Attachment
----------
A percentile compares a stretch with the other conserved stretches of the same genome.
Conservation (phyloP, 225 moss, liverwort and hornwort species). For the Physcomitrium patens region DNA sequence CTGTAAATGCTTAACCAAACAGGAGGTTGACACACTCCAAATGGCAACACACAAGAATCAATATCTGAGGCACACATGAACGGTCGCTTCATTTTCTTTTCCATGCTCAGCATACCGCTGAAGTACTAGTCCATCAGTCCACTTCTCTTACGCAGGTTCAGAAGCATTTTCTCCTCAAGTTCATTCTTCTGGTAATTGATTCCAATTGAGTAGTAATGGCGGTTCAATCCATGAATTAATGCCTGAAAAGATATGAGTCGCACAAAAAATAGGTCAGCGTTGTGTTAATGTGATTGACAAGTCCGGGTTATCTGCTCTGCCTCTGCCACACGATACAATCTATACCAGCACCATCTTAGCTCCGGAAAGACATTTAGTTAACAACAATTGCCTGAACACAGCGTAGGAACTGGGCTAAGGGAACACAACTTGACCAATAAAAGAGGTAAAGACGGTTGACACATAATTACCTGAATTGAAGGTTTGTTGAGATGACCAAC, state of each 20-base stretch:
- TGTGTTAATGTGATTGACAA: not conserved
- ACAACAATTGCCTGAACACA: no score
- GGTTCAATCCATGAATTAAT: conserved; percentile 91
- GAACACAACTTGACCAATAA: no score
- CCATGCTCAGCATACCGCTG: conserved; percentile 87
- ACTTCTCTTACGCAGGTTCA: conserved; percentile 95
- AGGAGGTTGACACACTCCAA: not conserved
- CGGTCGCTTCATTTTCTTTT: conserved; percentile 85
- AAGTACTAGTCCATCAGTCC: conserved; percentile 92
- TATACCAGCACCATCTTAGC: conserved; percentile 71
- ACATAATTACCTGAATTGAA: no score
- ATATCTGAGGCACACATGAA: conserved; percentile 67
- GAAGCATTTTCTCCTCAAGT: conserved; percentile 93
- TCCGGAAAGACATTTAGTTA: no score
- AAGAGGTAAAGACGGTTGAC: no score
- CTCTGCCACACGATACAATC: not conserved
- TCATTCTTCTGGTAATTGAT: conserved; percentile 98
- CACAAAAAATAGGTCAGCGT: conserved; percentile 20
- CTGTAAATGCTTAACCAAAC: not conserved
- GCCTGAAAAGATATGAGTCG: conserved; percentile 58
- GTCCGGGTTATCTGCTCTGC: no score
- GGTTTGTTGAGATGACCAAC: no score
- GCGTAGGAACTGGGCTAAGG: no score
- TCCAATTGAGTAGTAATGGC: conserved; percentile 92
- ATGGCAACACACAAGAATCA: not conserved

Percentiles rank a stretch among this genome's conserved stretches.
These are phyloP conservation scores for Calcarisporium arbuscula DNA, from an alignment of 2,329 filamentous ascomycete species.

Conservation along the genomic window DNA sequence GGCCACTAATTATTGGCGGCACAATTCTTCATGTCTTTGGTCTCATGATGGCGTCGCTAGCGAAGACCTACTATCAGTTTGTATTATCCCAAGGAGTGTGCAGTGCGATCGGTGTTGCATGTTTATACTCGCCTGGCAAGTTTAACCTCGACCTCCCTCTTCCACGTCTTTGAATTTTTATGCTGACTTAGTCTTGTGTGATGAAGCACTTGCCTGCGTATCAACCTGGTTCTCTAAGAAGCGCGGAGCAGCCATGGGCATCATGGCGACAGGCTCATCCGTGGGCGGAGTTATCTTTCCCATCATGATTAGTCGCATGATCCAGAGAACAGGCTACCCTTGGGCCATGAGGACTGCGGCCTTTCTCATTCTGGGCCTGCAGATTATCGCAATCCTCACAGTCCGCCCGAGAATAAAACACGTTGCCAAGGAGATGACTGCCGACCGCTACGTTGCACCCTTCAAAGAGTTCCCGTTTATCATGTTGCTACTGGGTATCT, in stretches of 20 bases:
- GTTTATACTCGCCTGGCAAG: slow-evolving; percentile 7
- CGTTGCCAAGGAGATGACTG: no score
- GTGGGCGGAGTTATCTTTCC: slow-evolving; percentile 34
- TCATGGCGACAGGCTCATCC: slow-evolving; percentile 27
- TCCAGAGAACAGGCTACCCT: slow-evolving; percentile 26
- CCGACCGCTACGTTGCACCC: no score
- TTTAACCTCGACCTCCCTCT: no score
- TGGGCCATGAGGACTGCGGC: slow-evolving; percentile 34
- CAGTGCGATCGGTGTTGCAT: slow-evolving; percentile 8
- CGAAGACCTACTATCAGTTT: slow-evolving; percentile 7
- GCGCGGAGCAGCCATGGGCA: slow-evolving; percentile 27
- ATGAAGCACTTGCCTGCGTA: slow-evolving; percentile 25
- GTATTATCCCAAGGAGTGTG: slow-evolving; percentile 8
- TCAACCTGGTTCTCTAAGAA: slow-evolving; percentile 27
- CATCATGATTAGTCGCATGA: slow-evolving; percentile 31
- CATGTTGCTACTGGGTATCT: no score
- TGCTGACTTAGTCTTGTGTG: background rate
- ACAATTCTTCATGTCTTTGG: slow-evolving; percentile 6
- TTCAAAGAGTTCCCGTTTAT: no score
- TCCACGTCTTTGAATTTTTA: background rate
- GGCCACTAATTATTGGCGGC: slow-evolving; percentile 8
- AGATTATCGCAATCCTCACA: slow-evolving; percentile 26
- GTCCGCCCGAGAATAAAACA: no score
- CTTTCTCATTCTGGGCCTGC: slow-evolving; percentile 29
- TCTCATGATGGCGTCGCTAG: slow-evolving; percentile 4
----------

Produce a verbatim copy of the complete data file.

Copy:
A percentile compares a stretch with the other conserved stretches of the same genome.
Conservation (phyloP, 225 moss, liverwort and hornwort species). For the Physcomitrium patens region DNA sequence CTGTAAATGCTTAACCAAACAGGAGGTTGACACACTCCAAATGGCAACACACAAGAATCAATATCTGAGGCACACATGAACGGTCGCTTCATTTTCTTTTCCATGCTCAGCATACCGCTGAAGTACTAGTCCATCAGTCCACTTCTCTTACGCAGGTTCAGAAGCATTTTCTCCTCAAGTTCATTCTTCTGGTAATTGATTCCAATTGAGTAGTAATGGCGGTTCAATCCATGAATTAATGCCTGAAAAGATATGAGTCGCACAAAAAATAGGTCAGCGTTGTGTTAATGTGATTGACAAGTCCGGGTTATCTGCTCTGCCTCTGCCACACGATACAATCTATACCAGCACCATCTTAGCTCCGGAAAGACATTTAGTTAACAACAATTGCCTGAACACAGCGTAGGAACTGGGCTAAGGGAACACAACTTGACCAATAAAAGAGGTAAAGACGGTTGACACATAATTACCTGAATTGAAGGTTTGTTGAGATGACCAAC, state of each 20-base stretch:
- TGTGTTAATGTGATTGACAA: not conserved
- ACAACAATTGCCTGAACACA: no score
- GGTTCAATCCATGAATTAAT: conserved; percentile 91
- GAACACAACTTGACCAATAA: no score
- CCATGCTCAGCATACCGCTG: conserved; percentile 87
- ACTTCTCTTACGCAGGTTCA: conserved; percentile 95
- AGGAGGTTGACACACTCCAA: not conserved
- CGGTCGCTTCATTTTCTTTT: conserved; percentile 85
- AAGTACTAGTCCATCAGTCC: conserved; percentile 92
- TATACCAGCACCATCTTAGC: conserved; percentile 71
- ACATAATTACCTGAATTGAA: no score
- ATATCTGAGGCACACATGAA: conserved; percentile 67
- GAAGCATTTTCTCCTCAAGT: conserved; percentile 93
- TCCGGAAAGACATTTAGTTA: no score
- AAGAGGTAAAGACGGTTGAC: no score
- CTCTGCCACACGATACAATC: not conserved
- TCATTCTTCTGGTAATTGAT: conserved; percentile 98
- CACAAAAAATAGGTCAGCGT: conserved; percentile 20
- CTGTAAATGCTTAACCAAAC: not conserved
- GCCTGAAAAGATATGAGTCG: conserved; percentile 58
- GTCCGGGTTATCTGCTCTGC: no score
- GGTTTGTTGAGATGACCAAC: no score
- GCGTAGGAACTGGGCTAAGG: no score
- TCCAATTGAGTAGTAATGGC: conserved; percentile 92
- ATGGCAACACACAAGAATCA: not conserved

Percentiles rank a stretch among this genome's conserved stretches.
These are phyloP conservation scores for Calcarisporium arbuscula DNA, from an alignment of 2,329 filamentous ascomycete species.

Conservation along the genomic window DNA sequence GGCCACTAATTATTGGCGGCACAATTCTTCATGTCTTTGGTCTCATGATGGCGTCGCTAGCGAAGACCTACTATCAGTTTGTATTATCCCAAGGAGTGTGCAGTGCGATCGGTGTTGCATGTTTATACTCGCCTGGCAAGTTTAACCTCGACCTCCCTCTTCCACGTCTTTGAATTTTTATGCTGACTTAGTCTTGTGTGATGAAGCACTTGCCTGCGTATCAACCTGGTTCTCTAAGAAGCGCGGAGCAGCCATGGGCATCATGGCGACAGGCTCATCCGTGGGCGGAGTTATCTTTCCCATCATGATTAGTCGCATGATCCAGAGAACAGGCTACCCTTGGGCCATGAGGACTGCGGCCTTTCTCATTCTGGGCCTGCAGATTATCGCAATCCTCACAGTCCGCCCGAGAATAAAACACGTTGCCAAGGAGATGACTGCCGACCGCTACGTTGCACCCTTCAAAGAGTTCCCGTTTATCATGTTGCTACTGGGTATCT, in stretches of 20 bases:
- GTTTATACTCGCCTGGCAAG: slow-evolving; percentile 7
- CGTTGCCAAGGAGATGACTG: no score
- GTGGGCGGAGTTATCTTTCC: slow-evolving; percentile 34
- TCATGGCGACAGGCTCATCC: slow-evolving; percentile 27
- TCCAGAGAACAGGCTACCCT: slow-evolving; percentile 26
- CCGACCGCTACGTTGCACCC: no score
- TTTAACCTCGACCTCCCTCT: no score
- TGGGCCATGAGGACTGCGGC: slow-evolving; percentile 34
- CAGTGCGATCGGTGTTGCAT: slow-evolving; percentile 8
- CGAAGACCTACTATCAGTTT: slow-evolving; percentile 7
- GCGCGGAGCAGCCATGGGCA: slow-evolving; percentile 27
- ATGAAGCACTTGCCTGCGTA: slow-evolving; percentile 25
- GTATTATCCCAAGGAGTGTG: slow-evolving; percentile 8
- TCAACCTGGTTCTCTAAGAA: slow-evolving; percentile 27
- CATCATGATTAGTCGCATGA: slow-evolving; percentile 31
- CATGTTGCTACTGGGTATCT: no score
- TGCTGACTTAGTCTTGTGTG: background rate
- ACAATTCTTCATGTCTTTGG: slow-evolving; percentile 6
- TTCAAAGAGTTCCCGTTTAT: no score
- TCCACGTCTTTGAATTTTTA: background rate
- GGCCACTAATTATTGGCGGC: slow-evolving; percentile 8
- AGATTATCGCAATCCTCACA: slow-evolving; percentile 26
- GTCCGCCCGAGAATAAAACA: no score
- CTTTCTCATTCTGGGCCTGC: slow-evolving; percentile 29
- TCTCATGATGGCGTCGCTAG: slow-evolving; percentile 4